If you are anything like the average, socially-distancing American right now, your personal phone use and screen-time has probably gone up significantly in the past four weeks or so. We are fortunate to live in a time when technology can bring us closer and connect us with friends and family during this unprecedented time. But, more than that, we have technology at our fingertips to entertain us, teach us and sometimes, calm us down from all this uncertainty.
Here is a list of apps we found from CNN.com that may ease us through this rough patch and take our minds off the Coronavirus for a bit.
(Source: Scottie Andrew, CNN)
Stop, Breathe & Think
This meditation app, colored with cool blues and kind-eyed cartoon instructors, is designed to ease your mind the moment you open it. You start by checking in and evaluating your physical and emotional state. The app scrambles those results and spits out activities — guided breathing, brief meditations or, on occasion, a calming compilation of cat videos — based on your self-eval.
Those activities are categorized by feelings like compassion, grief, and equanimity, and they’re short enough to hold your attention but substantial enough to stave off anxiety. Let them wash over you like a wave of calm.
Playing with friends: Heads Up! on Houseparty
You may be familiar with Heads Up! (the Ellen DeGeneres-backed game that’s kind of like a reverse charades), and you may be familiar with Houseparty (the video calling app that mashes all your friends together on one screen). Here’s how to combine the two since we can’t be with friends in person.
First, download Houseparty. Click the die in the upper right corner. Heads Up! should appear in the drop-down column. Gather your friends, and voila!
Much has been made about Yale University’s “Happiness” course, available to non-Yale students now for free. Once you learn about the roots of joy, dig into the 2,000 classes available through the EdX app.
Think of a topic, any topic — they probably have a class for that, offered by one of more than 100 universities. You won’t earn a degree, but you will earn bragging rights for furthering your education while isolating.
Whatever you think about that little green owl mascot, this language-learning app is an engaging and colorful way to get smarter.
It’s structured like a game in that it’s image-heavy, fast-paced and it incentivizes you to keep going with ultimately inconsequential but briefly exciting rewards.
There are 35 languages to try, including fictional tongues like “Star Trek’s” Klingon and “Game of Thrones'” High Valyrian.
Project Foodie: Guided Cooking
Amateur cooks of the world looking to broaden their culinary horizons, Project Foodie hears you, and it knows you’re capable of more. That’s why it breaks down recipes step-by-step in a video, led by pro chefs. And unlike their TV counterparts, these cooks won’t skip a moment of prep. By the end, you’ll be blanching and julienne-ing better than they can.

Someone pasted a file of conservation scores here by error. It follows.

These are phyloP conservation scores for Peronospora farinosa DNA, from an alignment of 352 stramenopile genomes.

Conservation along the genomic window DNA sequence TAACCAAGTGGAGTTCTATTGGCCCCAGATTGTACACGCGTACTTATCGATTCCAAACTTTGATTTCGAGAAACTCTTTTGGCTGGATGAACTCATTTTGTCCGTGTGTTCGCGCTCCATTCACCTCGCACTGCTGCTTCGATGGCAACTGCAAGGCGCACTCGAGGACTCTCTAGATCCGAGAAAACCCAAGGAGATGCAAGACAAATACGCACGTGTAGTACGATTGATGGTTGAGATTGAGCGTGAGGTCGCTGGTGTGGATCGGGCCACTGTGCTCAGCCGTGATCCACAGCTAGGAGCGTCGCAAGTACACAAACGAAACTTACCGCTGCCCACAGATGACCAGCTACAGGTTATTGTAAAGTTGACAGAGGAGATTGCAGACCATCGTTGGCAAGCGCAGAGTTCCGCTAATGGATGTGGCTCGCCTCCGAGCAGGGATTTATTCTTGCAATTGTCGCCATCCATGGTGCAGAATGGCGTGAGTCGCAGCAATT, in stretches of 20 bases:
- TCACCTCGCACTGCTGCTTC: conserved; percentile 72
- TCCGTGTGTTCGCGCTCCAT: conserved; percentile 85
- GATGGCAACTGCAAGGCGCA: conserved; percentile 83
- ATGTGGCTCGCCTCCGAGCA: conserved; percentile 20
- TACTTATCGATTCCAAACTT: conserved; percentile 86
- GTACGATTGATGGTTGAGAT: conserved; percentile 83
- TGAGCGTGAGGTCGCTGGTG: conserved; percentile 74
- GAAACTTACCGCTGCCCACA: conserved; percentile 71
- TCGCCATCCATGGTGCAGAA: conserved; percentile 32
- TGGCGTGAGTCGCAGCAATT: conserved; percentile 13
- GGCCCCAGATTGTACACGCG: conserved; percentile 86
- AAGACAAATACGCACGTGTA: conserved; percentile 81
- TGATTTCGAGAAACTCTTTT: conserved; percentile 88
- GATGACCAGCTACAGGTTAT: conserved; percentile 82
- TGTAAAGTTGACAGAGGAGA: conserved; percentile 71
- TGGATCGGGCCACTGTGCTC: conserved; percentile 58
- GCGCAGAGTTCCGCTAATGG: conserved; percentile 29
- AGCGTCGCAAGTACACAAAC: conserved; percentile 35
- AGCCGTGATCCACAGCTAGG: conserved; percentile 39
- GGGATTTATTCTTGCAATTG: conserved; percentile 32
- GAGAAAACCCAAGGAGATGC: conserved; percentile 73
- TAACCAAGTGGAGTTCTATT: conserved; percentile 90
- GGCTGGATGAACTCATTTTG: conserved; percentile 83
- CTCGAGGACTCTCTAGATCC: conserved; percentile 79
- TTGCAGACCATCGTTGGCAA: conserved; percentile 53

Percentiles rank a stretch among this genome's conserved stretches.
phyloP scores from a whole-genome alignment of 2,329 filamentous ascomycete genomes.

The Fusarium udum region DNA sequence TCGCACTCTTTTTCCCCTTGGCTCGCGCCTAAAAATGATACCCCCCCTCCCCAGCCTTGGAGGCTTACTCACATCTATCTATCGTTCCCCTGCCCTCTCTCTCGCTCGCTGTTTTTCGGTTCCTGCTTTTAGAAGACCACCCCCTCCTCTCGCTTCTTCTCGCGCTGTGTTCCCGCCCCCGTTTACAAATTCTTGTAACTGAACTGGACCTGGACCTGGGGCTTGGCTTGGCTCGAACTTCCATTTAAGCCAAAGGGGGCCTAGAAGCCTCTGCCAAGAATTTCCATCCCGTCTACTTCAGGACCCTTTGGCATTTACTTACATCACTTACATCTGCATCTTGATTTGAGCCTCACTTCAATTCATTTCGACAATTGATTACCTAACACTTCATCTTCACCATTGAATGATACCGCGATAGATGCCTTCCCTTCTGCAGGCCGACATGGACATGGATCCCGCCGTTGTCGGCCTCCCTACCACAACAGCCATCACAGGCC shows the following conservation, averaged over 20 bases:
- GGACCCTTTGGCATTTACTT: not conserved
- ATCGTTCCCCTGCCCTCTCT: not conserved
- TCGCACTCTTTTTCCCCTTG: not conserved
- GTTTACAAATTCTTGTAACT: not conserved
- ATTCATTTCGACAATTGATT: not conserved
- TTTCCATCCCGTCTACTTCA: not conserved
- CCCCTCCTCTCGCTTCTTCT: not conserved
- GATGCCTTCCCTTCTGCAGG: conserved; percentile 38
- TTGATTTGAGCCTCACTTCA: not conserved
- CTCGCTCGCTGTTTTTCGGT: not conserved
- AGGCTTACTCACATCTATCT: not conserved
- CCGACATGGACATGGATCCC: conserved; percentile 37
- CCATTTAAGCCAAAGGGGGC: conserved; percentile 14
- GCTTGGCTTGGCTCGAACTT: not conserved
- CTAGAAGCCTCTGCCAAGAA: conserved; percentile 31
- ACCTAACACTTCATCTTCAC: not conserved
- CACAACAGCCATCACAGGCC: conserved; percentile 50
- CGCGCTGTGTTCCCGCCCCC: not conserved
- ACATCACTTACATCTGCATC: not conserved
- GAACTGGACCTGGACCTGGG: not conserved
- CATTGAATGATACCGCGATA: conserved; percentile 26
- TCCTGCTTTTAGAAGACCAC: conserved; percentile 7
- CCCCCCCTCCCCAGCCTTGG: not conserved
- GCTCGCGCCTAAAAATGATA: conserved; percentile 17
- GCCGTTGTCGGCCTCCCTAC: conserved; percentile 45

The virtual equivalent of a cul-de-sac meet-up, Nextdoor connects you with neighbors you may’ve never met. It was fun and useful before the pandemic, but gone are the days when our only gripes were whose dog left a mess in the hallway or whose headlights were left on all night. Now, it’s essential to get to know your neighbors who may need your help or can offer you theirs. If nothing else, join for the odd request for a minister to officiate a cat wedding (just be wary of misinformation — like any social media, it’s an issue on Nextdoor, too).
For working out
It’s a pocket-sized personal trainer that’s all audio-based, so you won’t need to pull out your phone to see what comes next — just focus on the spoken instructions and your body. If you don’t know where to start, don’t sweat it (or do sweat it, ha) — the app picks out which exercises will work best for you.
If video-guided workouts are more your speed, Peloton offers a whole lot more than cycling. Watch the pros lead strength training classes, yoga, boot camps and cooldowns. It’s free for 30 days, too.
The app tracks your runs and measures your progress — and if you keep it up, you can earn rewards toward real-life training gear, too!
For silly, escapist fun
Seriously, you’re not on TikTok yet?
If you missed the boat on our dearly departed Vine, get on board with this bite-sized video platform. If dancing lipsyncers aren’t for you, filter them out — they’re not the only ones using the app.
TikTok is a platform for burgeoning comedians, wholesome families and sardonic activists — and somehow, there’s room for them all. Cardi B, Reese Witherspoon and the World Health Organization have all found a home on the app, too. So Scroll. Laugh. Learn about the global health crisis. Repeat.
Project B3 hopes that you are all taking the steps necessary to stay safe and healthy during this time. While we are fortunate to have technology at our fingertips, let’s not forget to connect with the world around us while still respecting the safer-at-home guidelines. Go for a walk in your neighborhood. Read an actual book. If you are in isolation with your family members, talk to them and communicate how you are feeling. Be sure to balance your screen time with real-life interaction with friends, family and try to get outside every day!